- Attracting a Crowd (2-3 minutes)
The first 2-3 minutes of your demo should have one goal in mind: Attract attention so that everyone within sight and hearing will gather. In some circumstances, the crowd is already gathered, but you should still spend a few minutes anyway to make everyone quiet and still. A few, quick, loud board breaks will do the trick, especially to music. Be careful not to use your best material in the first few minutes, while people are gathering.
- Keeping their Attention (3-5 minutes)
The next 3-5 minutes should be your best. If you have any fast paced, musical team forms (short in length), weapons, or synchronized or sequential board breaking routines that have a high “wow” factor, now is the time to use them. This is not the time for long forms, one-steps, or basic kicking routines, as you might lose your audience. But if you have a self defense choreography, complete with throws, take downs, and applications, this could work well, especially when your audience is older, and you believe may be intrigued by realism.
- Finale (3-5 minutes)
In my opinion, a good demo should contain some comedy. A good way to instill some humor into your demo is to include what we have always called, a “skit.” A skit usually is a choreographed fight scene that shows off martial arts skill, self defense techniques, athletic and acrobatic skills, and acting ability.
The SKIT EXAMPLE:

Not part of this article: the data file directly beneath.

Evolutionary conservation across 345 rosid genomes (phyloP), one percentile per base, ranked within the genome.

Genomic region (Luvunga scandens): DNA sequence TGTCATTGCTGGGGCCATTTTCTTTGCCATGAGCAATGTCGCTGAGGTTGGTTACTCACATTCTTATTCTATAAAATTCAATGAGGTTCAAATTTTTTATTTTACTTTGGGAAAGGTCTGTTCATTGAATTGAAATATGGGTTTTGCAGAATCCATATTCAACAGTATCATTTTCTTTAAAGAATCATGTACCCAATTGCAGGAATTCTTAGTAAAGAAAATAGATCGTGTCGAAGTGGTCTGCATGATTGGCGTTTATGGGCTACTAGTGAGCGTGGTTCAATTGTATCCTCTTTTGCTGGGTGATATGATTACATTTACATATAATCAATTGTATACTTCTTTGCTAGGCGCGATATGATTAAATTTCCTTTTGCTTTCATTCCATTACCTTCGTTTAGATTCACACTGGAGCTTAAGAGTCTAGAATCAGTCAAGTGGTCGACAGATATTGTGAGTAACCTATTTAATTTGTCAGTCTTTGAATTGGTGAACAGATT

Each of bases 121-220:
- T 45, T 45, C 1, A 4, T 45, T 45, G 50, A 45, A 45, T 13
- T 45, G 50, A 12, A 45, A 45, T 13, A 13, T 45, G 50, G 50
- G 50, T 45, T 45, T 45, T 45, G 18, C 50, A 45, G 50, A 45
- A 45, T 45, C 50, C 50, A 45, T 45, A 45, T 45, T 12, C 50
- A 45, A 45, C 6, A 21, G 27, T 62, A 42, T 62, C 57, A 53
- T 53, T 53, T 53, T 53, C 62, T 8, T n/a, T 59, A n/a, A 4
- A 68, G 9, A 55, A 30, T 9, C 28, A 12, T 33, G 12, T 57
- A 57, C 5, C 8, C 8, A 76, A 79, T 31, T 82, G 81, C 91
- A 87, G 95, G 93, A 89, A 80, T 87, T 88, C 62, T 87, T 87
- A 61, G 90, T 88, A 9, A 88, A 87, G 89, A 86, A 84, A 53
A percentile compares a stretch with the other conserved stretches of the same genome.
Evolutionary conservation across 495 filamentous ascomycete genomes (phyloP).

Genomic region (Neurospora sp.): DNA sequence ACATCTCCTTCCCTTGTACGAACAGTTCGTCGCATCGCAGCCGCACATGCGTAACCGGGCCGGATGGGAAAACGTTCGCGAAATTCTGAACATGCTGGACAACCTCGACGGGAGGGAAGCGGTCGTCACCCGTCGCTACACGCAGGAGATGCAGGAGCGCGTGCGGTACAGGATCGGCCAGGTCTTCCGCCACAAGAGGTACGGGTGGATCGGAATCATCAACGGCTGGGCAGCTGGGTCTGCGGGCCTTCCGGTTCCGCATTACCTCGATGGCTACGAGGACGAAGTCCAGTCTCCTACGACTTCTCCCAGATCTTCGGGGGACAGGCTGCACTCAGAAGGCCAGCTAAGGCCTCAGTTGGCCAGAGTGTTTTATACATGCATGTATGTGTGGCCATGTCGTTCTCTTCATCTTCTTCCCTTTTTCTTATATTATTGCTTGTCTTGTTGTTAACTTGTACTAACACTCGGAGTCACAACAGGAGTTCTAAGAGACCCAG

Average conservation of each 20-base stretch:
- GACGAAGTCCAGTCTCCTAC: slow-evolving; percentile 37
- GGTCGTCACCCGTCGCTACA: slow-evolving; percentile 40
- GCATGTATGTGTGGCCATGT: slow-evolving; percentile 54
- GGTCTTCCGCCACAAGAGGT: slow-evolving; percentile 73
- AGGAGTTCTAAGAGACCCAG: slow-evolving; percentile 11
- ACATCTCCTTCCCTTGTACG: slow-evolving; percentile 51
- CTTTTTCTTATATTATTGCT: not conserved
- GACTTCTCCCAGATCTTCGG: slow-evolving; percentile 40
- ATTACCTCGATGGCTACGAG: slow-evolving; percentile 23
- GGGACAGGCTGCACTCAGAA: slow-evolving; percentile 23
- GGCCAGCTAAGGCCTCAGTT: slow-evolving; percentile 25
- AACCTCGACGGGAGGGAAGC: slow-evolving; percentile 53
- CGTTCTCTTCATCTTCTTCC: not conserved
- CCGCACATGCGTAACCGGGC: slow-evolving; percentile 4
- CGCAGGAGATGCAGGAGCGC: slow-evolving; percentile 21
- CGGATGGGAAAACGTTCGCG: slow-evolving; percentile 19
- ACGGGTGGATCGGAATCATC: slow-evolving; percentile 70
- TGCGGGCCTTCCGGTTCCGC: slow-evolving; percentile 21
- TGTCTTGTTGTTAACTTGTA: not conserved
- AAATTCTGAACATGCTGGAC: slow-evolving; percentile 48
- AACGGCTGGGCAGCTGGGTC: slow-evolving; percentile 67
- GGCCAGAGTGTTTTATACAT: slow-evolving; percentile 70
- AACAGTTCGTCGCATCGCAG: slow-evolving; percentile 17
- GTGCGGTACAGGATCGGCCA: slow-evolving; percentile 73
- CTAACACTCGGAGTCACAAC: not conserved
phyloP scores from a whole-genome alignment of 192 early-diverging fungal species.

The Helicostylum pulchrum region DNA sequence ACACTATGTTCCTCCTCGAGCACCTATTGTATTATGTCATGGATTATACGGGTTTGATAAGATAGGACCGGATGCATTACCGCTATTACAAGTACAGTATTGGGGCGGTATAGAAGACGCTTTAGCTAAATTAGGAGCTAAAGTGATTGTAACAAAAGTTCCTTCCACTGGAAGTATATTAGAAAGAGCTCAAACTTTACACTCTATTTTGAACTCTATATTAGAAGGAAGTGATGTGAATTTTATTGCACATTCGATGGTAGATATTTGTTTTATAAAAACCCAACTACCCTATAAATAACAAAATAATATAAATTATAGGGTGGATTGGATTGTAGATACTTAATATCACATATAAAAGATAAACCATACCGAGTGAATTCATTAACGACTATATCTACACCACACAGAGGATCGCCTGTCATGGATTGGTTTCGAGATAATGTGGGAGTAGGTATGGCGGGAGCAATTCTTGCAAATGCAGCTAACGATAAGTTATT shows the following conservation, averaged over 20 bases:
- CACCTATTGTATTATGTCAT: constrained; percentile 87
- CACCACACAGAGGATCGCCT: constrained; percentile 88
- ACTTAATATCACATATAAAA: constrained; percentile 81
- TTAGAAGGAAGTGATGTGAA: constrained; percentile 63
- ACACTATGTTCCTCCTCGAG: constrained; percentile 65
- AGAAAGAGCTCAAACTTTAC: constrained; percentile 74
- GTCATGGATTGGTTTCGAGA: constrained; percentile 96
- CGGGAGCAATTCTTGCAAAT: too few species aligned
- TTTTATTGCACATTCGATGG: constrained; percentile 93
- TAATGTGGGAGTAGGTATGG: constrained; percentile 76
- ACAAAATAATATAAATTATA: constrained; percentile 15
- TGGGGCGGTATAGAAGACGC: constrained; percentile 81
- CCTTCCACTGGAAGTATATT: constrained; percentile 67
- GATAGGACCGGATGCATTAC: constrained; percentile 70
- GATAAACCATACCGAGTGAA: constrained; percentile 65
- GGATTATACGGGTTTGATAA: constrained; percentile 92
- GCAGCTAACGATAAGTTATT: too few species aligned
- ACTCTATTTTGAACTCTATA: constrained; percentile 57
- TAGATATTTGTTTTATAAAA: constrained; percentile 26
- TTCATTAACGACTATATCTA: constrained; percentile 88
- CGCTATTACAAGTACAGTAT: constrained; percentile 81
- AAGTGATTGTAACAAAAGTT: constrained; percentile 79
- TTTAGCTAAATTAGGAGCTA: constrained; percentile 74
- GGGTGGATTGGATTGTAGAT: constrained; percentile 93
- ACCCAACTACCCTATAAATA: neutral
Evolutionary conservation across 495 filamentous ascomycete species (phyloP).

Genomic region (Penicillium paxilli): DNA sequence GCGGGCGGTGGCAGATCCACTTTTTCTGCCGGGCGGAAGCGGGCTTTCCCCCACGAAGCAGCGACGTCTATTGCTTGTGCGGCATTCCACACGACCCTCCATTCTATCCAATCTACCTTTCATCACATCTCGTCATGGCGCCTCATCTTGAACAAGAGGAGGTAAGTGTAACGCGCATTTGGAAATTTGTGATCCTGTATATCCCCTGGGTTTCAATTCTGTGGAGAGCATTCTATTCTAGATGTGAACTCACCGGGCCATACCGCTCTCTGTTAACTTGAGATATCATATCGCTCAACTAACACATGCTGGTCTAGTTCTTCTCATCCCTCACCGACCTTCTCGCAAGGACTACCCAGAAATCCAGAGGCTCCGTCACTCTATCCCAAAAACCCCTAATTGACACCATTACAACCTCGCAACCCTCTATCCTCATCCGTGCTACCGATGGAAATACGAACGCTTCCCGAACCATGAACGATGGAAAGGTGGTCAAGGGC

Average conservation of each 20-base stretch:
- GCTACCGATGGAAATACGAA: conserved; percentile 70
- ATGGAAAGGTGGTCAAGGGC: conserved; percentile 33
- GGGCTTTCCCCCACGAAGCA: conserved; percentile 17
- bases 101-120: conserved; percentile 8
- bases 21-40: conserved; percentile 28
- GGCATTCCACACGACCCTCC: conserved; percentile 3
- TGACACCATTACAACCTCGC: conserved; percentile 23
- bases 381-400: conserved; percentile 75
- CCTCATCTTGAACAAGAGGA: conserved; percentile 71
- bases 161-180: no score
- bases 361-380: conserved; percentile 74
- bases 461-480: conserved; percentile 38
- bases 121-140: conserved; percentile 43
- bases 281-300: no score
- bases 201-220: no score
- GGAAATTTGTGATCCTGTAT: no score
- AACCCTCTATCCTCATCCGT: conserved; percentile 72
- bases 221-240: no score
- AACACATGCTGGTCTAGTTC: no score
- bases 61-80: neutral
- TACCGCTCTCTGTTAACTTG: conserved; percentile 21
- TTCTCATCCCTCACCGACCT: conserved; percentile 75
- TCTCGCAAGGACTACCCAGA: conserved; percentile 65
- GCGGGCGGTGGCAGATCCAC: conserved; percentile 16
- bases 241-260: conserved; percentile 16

The basic skit is usually about a single child, (usually your smallest star pupil), walking home from school, and getting jumped by a group of 4-6 bullies. The big bad bullies make a fool out of the kid, and he/ she runs off and joins “Joe’s Martial Arts.”
I usually had a quick training scene, where the rest of the demo team acts as the class, and someone calls off the moves, and counts.
The commentator announces how, after 1 year of training at Joe’s Martial Arts, the same child is again confronted by this group of bullies.
The good kid defeats the bullies to a choreographed routine to music, and everyone cheers.
The ideas of a skit are endless, limited only by your imagination, and the time you have to practice.
The Final Board Break:
I would then do a quick, but advanced final board or brick break. You should train your holders to get in place in less than 30 seconds.
While your boards are being set up, I would make an announcement, on how we are going to teach some volunteers from the audience a few techniques, and anyone who has the guts to participate in front of everyone gets to try to break a board (everyone else can try to, but has to pay the dollar.)
I would then break the board, and start picking volunteers. I would usually plant a few kids in the audience to pick first, just to get the ball rolling.
Without delay, I would then transition into the teaching portion of the demo.